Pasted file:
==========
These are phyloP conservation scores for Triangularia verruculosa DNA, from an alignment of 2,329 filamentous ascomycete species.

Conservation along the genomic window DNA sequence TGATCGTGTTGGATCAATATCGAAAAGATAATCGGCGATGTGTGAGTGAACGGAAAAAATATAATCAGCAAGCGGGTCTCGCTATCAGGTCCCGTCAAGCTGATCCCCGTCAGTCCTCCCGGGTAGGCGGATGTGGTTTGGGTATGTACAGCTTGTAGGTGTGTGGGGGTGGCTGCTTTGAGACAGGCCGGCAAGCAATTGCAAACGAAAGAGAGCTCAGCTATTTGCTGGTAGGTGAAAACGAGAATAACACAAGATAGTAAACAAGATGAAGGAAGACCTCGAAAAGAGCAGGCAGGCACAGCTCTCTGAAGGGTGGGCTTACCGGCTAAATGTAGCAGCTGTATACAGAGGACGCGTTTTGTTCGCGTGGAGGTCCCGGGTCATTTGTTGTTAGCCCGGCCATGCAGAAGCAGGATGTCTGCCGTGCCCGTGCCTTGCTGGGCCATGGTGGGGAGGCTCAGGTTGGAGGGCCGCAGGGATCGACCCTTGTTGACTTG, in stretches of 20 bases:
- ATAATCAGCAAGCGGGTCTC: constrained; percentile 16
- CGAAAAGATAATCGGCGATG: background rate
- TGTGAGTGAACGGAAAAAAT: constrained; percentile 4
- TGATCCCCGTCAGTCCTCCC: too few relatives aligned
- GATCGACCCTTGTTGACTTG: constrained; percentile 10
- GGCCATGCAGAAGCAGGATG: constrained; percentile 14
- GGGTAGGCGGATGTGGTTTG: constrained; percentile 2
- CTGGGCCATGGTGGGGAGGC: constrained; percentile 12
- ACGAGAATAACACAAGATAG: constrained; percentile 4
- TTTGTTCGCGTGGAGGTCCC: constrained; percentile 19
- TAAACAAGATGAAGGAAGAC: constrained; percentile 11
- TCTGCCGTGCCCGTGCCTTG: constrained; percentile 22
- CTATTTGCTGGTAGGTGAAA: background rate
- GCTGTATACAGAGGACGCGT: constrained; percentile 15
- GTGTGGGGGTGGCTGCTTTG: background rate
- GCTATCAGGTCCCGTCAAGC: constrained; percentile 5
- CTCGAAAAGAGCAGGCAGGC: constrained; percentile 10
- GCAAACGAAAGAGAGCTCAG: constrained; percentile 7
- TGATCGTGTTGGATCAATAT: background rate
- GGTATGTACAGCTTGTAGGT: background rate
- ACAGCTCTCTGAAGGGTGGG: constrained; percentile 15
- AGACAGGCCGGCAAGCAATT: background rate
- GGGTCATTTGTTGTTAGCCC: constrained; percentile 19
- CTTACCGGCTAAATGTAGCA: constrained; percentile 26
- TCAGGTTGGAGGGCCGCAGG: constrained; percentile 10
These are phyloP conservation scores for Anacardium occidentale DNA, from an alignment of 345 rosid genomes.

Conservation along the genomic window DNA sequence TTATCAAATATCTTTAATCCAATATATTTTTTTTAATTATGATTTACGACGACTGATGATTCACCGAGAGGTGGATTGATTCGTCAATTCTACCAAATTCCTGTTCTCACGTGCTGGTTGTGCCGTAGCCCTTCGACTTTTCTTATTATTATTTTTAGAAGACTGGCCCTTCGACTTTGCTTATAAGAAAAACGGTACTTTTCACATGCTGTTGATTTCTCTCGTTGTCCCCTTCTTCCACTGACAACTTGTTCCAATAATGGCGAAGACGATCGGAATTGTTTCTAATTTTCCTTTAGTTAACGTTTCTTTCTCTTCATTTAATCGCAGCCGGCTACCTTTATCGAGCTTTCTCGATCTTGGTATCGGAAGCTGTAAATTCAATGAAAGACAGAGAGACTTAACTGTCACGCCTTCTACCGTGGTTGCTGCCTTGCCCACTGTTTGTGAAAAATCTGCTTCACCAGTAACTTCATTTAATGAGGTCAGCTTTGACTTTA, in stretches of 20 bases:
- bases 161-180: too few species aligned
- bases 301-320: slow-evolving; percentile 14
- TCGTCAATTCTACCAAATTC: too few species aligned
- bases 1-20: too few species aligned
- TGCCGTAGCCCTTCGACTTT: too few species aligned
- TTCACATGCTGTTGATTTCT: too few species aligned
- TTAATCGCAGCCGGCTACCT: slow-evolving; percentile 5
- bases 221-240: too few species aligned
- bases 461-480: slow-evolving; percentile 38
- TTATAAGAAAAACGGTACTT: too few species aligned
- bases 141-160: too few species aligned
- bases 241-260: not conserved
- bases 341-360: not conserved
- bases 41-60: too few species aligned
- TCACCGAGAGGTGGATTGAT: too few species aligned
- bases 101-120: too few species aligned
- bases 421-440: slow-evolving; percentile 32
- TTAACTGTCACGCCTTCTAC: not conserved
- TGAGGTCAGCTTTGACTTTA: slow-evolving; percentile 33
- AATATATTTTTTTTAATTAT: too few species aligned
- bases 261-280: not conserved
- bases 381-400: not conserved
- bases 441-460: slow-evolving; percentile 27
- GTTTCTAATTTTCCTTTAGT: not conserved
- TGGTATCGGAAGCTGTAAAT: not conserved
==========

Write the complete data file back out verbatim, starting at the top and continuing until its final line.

These are phyloP conservation scores for Triangularia verruculosa DNA, from an alignment of 2,329 filamentous ascomycete species.

Conservation along the genomic window DNA sequence TGATCGTGTTGGATCAATATCGAAAAGATAATCGGCGATGTGTGAGTGAACGGAAAAAATATAATCAGCAAGCGGGTCTCGCTATCAGGTCCCGTCAAGCTGATCCCCGTCAGTCCTCCCGGGTAGGCGGATGTGGTTTGGGTATGTACAGCTTGTAGGTGTGTGGGGGTGGCTGCTTTGAGACAGGCCGGCAAGCAATTGCAAACGAAAGAGAGCTCAGCTATTTGCTGGTAGGTGAAAACGAGAATAACACAAGATAGTAAACAAGATGAAGGAAGACCTCGAAAAGAGCAGGCAGGCACAGCTCTCTGAAGGGTGGGCTTACCGGCTAAATGTAGCAGCTGTATACAGAGGACGCGTTTTGTTCGCGTGGAGGTCCCGGGTCATTTGTTGTTAGCCCGGCCATGCAGAAGCAGGATGTCTGCCGTGCCCGTGCCTTGCTGGGCCATGGTGGGGAGGCTCAGGTTGGAGGGCCGCAGGGATCGACCCTTGTTGACTTG, in stretches of 20 bases:
- ATAATCAGCAAGCGGGTCTC: constrained; percentile 16
- CGAAAAGATAATCGGCGATG: background rate
- TGTGAGTGAACGGAAAAAAT: constrained; percentile 4
- TGATCCCCGTCAGTCCTCCC: too few relatives aligned
- GATCGACCCTTGTTGACTTG: constrained; percentile 10
- GGCCATGCAGAAGCAGGATG: constrained; percentile 14
- GGGTAGGCGGATGTGGTTTG: constrained; percentile 2
- CTGGGCCATGGTGGGGAGGC: constrained; percentile 12
- ACGAGAATAACACAAGATAG: constrained; percentile 4
- TTTGTTCGCGTGGAGGTCCC: constrained; percentile 19
- TAAACAAGATGAAGGAAGAC: constrained; percentile 11
- TCTGCCGTGCCCGTGCCTTG: constrained; percentile 22
- CTATTTGCTGGTAGGTGAAA: background rate
- GCTGTATACAGAGGACGCGT: constrained; percentile 15
- GTGTGGGGGTGGCTGCTTTG: background rate
- GCTATCAGGTCCCGTCAAGC: constrained; percentile 5
- CTCGAAAAGAGCAGGCAGGC: constrained; percentile 10
- GCAAACGAAAGAGAGCTCAG: constrained; percentile 7
- TGATCGTGTTGGATCAATAT: background rate
- GGTATGTACAGCTTGTAGGT: background rate
- ACAGCTCTCTGAAGGGTGGG: constrained; percentile 15
- AGACAGGCCGGCAAGCAATT: background rate
- GGGTCATTTGTTGTTAGCCC: constrained; percentile 19
- CTTACCGGCTAAATGTAGCA: constrained; percentile 26
- TCAGGTTGGAGGGCCGCAGG: constrained; percentile 10
These are phyloP conservation scores for Anacardium occidentale DNA, from an alignment of 345 rosid genomes.

Conservation along the genomic window DNA sequence TTATCAAATATCTTTAATCCAATATATTTTTTTTAATTATGATTTACGACGACTGATGATTCACCGAGAGGTGGATTGATTCGTCAATTCTACCAAATTCCTGTTCTCACGTGCTGGTTGTGCCGTAGCCCTTCGACTTTTCTTATTATTATTTTTAGAAGACTGGCCCTTCGACTTTGCTTATAAGAAAAACGGTACTTTTCACATGCTGTTGATTTCTCTCGTTGTCCCCTTCTTCCACTGACAACTTGTTCCAATAATGGCGAAGACGATCGGAATTGTTTCTAATTTTCCTTTAGTTAACGTTTCTTTCTCTTCATTTAATCGCAGCCGGCTACCTTTATCGAGCTTTCTCGATCTTGGTATCGGAAGCTGTAAATTCAATGAAAGACAGAGAGACTTAACTGTCACGCCTTCTACCGTGGTTGCTGCCTTGCCCACTGTTTGTGAAAAATCTGCTTCACCAGTAACTTCATTTAATGAGGTCAGCTTTGACTTTA, in stretches of 20 bases:
- bases 161-180: too few species aligned
- bases 301-320: slow-evolving; percentile 14
- TCGTCAATTCTACCAAATTC: too few species aligned
- bases 1-20: too few species aligned
- TGCCGTAGCCCTTCGACTTT: too few species aligned
- TTCACATGCTGTTGATTTCT: too few species aligned
- TTAATCGCAGCCGGCTACCT: slow-evolving; percentile 5
- bases 221-240: too few species aligned
- bases 461-480: slow-evolving; percentile 38
- TTATAAGAAAAACGGTACTT: too few species aligned
- bases 141-160: too few species aligned
- bases 241-260: not conserved
- bases 341-360: not conserved
- bases 41-60: too few species aligned
- TCACCGAGAGGTGGATTGAT: too few species aligned
- bases 101-120: too few species aligned
- bases 421-440: slow-evolving; percentile 32
- TTAACTGTCACGCCTTCTAC: not conserved
- TGAGGTCAGCTTTGACTTTA: slow-evolving; percentile 33
- AATATATTTTTTTTAATTAT: too few species aligned
- bases 261-280: not conserved
- bases 381-400: not conserved
- bases 441-460: slow-evolving; percentile 27
- GTTTCTAATTTTCCTTTAGT: not conserved
- TGGTATCGGAAGCTGTAAAT: not conserved